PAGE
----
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Backcountry Adopts Two Trails in Utah

Lake Blanche & Red Pine Lake Get 800+ Hours of Love

Sir Lop-a-Lot. Lop to it! Lop ‘til you drop. When you lop overgrown branches on the trail all day, you get pretty creative when it comes to describing this labor of lop—er, love.

On a hot Friday in July this past summer, I set out with a Backcountry crew for a day of trail work at Lake Blanche in Big Cottonwood Canyon. This was just one of many days this summer when teams of Backcountry employees took to the trails right in their backyards with loppers, Pulaskis (an axe-adze combo), McLeods (rake-hoes), and other tools of the trail maintenance trade.

At 7:30am, I arrived at the Mill B South Trailhead parking lot and met other volunteers from Backcountry, most of whom I’d never met before. I was joined by buyers from merchandising, a group of folks who fulfill orders at the warehouse, Gearheads aplenty, the Park City office facilities coordinator, and a brand manager. But today, all of us had one job: help maintain a locally loved trail. 

We’ve all been on a trail that needs work. We’ve brushed shoulders with overgrown branches. Spied invasive weeds strangling native species. And encountered muddy, narrow singletrack that could have been prevented with a well-place irrigation ditch.

These were the problems we were here to solve. But we weren’t going it alone. To adopt the trails, Backcountry turned to the Cottonwood Canyons Foundation (CCF), a nonprofit that protects Big and Little Cottonwood Canyons through education and stewardship, and launched a pilot Adopt-a-Trail program this year. CCF provided us guidance, training, and tools to take two trails under our wing: Red Pine Lake Trail in Little Cottonwood Canyon, and Lake Blanche in Big Cottonwood Canyon, both close to our offices in Salt Lake City, Utah. 

Backcountry might have never become involved with the CCF if it weren’t for one passionate employee. A Utah local, Berlin Jespersen has been hiking the trails in the Cottonwood Canyons since she was a little girl. Today, she manages the Backcountry Gear Closet, where employees go to try out gear so they can describe it accurately to customers. Nobody asked Berlin to set up this initiative—she figured that as outdoor enthusiasts, Backcountry’s community ought to protect the outdoors.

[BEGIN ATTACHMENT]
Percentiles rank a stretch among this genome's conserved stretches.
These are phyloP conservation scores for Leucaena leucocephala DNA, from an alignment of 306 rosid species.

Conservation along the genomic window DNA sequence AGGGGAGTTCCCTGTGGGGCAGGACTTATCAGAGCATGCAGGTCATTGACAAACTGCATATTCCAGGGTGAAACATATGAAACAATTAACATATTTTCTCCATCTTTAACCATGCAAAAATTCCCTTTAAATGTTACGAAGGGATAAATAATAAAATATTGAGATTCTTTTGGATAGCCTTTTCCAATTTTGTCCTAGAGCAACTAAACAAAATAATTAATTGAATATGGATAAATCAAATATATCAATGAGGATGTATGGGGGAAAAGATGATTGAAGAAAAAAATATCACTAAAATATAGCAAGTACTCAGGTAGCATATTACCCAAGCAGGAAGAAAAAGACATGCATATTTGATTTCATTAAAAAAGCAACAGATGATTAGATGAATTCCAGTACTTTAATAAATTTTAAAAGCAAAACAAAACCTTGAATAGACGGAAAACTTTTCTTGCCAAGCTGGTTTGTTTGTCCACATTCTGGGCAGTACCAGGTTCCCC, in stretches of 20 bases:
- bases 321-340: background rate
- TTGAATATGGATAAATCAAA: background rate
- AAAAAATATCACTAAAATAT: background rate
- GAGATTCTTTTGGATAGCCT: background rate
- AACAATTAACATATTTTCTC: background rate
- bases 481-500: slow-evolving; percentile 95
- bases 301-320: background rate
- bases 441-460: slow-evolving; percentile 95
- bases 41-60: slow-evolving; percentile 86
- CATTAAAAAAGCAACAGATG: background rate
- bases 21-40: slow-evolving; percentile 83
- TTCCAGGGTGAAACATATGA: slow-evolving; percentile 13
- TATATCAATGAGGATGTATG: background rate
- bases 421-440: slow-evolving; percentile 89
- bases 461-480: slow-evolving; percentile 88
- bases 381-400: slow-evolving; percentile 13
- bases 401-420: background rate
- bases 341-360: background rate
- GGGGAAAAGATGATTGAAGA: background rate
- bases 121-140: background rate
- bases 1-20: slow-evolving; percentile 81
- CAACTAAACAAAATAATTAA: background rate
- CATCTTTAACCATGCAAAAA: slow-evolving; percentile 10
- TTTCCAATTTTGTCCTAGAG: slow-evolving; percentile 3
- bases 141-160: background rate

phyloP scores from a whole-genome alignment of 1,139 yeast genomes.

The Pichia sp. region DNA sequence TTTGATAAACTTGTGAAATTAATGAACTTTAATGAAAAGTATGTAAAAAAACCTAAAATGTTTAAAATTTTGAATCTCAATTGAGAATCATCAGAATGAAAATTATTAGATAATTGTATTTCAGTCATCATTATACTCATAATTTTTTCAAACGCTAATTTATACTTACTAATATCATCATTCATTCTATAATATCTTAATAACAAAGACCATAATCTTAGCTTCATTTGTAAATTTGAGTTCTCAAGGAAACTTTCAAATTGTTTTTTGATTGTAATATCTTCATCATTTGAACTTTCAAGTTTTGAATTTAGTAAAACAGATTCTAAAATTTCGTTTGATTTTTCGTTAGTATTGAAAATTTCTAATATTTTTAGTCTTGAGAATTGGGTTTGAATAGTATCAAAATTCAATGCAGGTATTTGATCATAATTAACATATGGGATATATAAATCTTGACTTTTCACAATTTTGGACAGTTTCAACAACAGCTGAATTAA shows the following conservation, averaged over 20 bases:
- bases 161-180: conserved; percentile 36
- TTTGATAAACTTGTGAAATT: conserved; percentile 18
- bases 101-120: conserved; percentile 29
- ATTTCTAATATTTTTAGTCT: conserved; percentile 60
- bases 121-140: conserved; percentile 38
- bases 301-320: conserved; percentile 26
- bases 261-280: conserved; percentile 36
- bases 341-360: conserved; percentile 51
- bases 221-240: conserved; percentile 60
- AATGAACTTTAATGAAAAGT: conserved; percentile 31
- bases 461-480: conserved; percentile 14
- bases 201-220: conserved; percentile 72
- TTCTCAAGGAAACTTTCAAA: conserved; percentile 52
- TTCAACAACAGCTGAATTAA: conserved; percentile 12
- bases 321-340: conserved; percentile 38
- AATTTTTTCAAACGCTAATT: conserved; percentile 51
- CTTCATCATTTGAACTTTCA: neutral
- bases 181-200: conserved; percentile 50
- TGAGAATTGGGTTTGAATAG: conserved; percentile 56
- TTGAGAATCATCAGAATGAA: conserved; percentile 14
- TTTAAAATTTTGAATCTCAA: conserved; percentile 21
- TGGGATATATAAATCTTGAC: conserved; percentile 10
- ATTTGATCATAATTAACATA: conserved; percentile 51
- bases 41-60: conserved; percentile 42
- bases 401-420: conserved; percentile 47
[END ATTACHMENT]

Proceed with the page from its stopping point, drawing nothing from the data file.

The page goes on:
Berlin explains, “As outdoor recreationalists and leaders in the industry, it’s our responsibility to serve as stewards of the environment and the places in which we recreate to ensure our access to the outdoors for future generations.” 

I couldn’t agree more, which is why I signed up for a day of trail work with Berlin. Plus, in all my years of riding and running trails, I’m ashamed to admit that I’ve never done a single day of trail work in my life. I’ve thought about signing up before, but something always seemed to come up or the idea of doing a big ride felt far more alluring than a day of branch-chopping. But presented with the opportunity, I felt it was high time I put in some hours for the trails I love.

After all, volunteers are key to high-quality trails. While Forest Service Ranger Districts maintain some trails, they depend upon local organizations like the CCF that rally volunteers to get the job done. In Utah, several other organizations aso help organize volunteer days, like Save Our Canyons and Trails Utah. In 2018, in the Salt Lake Ranger District alone, CCF Trails Director Patrick Morrison reports that 2,486 volunteers committed over 15,000 hours to working on local trails.

On the day I showed up, several employees from the CCF met us at the trailhead to guide our efforts, including Patrick. He kicked off the morning with icebreakers and the plan for the day. From there, all the volunteers grabbed a pair of work gloves and a tool of choice: a Pulaski, a McLeod, or a lopper. Outdoor brands La Sportiva and Sunski were also onsite to support the crew, allowing us to demo trail runners and sunglasses, plus providing post-work snacks.